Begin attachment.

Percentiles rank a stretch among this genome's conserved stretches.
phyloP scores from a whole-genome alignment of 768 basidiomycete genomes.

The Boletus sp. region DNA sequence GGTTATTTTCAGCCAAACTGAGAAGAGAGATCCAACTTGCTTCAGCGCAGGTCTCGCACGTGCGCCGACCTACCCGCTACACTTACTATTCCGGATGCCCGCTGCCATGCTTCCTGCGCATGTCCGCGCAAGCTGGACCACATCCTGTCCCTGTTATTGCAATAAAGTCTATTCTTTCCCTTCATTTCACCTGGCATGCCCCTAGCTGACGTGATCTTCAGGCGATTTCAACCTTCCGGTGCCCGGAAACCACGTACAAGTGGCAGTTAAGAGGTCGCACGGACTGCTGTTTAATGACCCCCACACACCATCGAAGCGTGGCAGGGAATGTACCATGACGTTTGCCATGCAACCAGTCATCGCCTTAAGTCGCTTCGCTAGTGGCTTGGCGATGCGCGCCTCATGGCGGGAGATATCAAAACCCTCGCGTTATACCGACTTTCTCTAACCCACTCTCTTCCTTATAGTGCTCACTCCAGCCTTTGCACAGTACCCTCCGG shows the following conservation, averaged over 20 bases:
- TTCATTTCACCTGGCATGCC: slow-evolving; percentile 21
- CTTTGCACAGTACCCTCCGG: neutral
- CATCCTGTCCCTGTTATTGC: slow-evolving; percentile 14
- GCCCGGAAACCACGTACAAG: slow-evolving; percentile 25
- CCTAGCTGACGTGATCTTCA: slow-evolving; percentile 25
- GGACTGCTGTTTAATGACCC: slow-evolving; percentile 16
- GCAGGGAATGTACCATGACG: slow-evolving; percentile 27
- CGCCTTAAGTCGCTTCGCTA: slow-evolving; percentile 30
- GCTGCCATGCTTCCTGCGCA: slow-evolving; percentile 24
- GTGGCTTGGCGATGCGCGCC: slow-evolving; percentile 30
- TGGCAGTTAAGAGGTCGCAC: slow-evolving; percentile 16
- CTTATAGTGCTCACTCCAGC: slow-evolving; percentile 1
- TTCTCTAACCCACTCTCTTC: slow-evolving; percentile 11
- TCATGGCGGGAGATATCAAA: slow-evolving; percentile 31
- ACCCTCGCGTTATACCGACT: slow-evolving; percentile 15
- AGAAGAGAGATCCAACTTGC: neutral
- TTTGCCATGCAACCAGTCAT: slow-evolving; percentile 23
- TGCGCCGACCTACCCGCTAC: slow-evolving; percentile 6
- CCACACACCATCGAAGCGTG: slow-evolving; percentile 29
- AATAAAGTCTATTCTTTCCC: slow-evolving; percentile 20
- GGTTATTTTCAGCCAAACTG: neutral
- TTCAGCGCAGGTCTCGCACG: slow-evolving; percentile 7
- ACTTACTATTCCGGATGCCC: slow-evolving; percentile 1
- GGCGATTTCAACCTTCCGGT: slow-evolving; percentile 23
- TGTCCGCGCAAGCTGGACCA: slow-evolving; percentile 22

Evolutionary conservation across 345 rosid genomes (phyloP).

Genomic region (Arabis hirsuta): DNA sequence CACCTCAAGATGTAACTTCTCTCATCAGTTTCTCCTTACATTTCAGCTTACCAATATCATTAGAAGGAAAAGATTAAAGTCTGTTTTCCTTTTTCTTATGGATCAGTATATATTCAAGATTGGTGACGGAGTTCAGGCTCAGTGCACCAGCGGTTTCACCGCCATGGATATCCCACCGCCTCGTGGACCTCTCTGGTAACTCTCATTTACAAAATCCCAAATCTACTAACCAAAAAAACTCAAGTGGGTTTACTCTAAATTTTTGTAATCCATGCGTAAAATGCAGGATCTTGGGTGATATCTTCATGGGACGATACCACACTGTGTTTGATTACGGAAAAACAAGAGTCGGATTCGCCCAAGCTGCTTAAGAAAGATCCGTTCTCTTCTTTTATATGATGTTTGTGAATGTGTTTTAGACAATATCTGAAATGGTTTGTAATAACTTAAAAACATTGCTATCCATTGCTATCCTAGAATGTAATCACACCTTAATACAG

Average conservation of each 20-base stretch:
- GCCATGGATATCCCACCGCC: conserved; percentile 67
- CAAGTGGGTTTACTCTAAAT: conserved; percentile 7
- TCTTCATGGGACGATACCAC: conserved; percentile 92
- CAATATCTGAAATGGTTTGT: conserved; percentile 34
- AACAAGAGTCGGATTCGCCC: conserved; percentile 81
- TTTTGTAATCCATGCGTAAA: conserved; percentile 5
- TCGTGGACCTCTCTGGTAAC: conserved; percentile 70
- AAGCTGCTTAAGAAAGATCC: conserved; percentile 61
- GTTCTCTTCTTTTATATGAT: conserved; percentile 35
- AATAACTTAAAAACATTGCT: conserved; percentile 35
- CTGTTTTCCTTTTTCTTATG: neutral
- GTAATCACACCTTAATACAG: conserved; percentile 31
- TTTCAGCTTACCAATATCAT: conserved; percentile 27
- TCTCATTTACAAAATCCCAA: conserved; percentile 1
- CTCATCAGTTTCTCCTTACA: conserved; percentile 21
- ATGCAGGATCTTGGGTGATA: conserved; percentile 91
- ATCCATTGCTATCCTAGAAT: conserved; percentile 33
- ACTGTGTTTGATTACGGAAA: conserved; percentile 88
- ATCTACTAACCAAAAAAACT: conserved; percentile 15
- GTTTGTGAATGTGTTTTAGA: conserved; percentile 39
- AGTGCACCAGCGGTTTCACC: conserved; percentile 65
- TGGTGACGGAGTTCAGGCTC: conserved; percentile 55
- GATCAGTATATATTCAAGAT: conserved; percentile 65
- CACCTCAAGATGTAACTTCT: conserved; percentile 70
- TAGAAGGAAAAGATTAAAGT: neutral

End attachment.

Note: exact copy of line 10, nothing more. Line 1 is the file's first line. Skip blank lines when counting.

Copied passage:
- GCAGGGAATGTACCATGACG: slow-evolving; percentile 27